November 2, the Tel Aviv Museum of Art celebrated the public opening of its $55 million Herta and Paul Amir Building, designed by architect Preston Scott Cohen. The 195,000-square-foot (in total) building that adds a visionary work of contemporary architecture to the Museum’s campus in the heart of Tel Aviv, will now provide Israel’s cultural capital with a brand new international landmark.
The Herta and Paul Amir Building at the Tel Aviv Museum of Art (with the dramatically faceted atrium piercing its centre) lives up to its purpose. Designed by American architect Preston Scott Cohen, the Herta and Paul Amir Building has a spiralling plan with two storeys above ground and three underground floors.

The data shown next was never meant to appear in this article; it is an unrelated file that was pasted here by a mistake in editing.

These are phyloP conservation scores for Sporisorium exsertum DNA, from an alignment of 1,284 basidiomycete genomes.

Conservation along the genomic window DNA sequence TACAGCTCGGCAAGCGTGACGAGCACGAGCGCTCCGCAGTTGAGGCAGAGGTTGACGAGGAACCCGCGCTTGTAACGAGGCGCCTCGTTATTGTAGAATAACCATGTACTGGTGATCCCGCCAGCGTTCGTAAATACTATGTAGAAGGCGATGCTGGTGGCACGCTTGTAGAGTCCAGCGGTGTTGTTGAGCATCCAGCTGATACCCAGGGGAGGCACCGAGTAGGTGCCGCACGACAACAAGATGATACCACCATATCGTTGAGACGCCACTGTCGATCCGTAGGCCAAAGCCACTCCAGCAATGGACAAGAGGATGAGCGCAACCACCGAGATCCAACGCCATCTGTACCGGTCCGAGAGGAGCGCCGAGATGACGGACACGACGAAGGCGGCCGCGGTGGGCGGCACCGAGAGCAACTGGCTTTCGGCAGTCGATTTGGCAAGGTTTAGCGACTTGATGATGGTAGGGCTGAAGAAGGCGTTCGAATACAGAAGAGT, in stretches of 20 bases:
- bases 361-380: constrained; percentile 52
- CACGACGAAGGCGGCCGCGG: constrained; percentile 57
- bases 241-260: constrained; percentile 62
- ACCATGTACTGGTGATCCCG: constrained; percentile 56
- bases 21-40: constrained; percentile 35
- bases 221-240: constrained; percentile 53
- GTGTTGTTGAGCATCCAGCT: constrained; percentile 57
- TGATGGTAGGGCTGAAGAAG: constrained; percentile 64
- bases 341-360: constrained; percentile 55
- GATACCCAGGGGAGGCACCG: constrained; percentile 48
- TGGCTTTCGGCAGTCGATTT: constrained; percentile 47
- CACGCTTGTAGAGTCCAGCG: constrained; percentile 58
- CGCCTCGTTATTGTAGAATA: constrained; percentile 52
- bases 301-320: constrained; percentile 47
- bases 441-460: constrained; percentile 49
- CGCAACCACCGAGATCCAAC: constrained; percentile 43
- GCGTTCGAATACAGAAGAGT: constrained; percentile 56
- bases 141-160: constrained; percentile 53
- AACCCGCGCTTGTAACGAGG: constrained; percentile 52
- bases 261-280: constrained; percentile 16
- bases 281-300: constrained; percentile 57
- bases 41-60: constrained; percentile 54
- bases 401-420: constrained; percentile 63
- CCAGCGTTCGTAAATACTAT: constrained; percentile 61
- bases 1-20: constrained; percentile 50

Forty years after the architectural competition that preceded the construction of the present abode of the Tel Aviv Museum of Art, the Museum announced, in 2002, a competition for the planning of a new building of about 19,000 m2, enabled by a donation from Herta and Paul Amir, Los Angeles.
Preston Scott Cohen’s horizontal “radiator” model came a long way since its first presentation to the judges of the competition. The architectural space he made is simultaneously linear and multi-layered. A vertical “light fall” drains the building’s vertical dimension, orientates the visitor, unites all spaces around it, leads from one level to another and manages to bring natural light to the building’s lower level. The building’s exterior envelope, an extended “folding” surface that breaks at disparate-angled modules, is a dynamic ornament made of 430 polished cement panels manufactured on location.
And although the building has a triangular plan, these exhibition galleries are rectangular and display art, design, architecture and photography.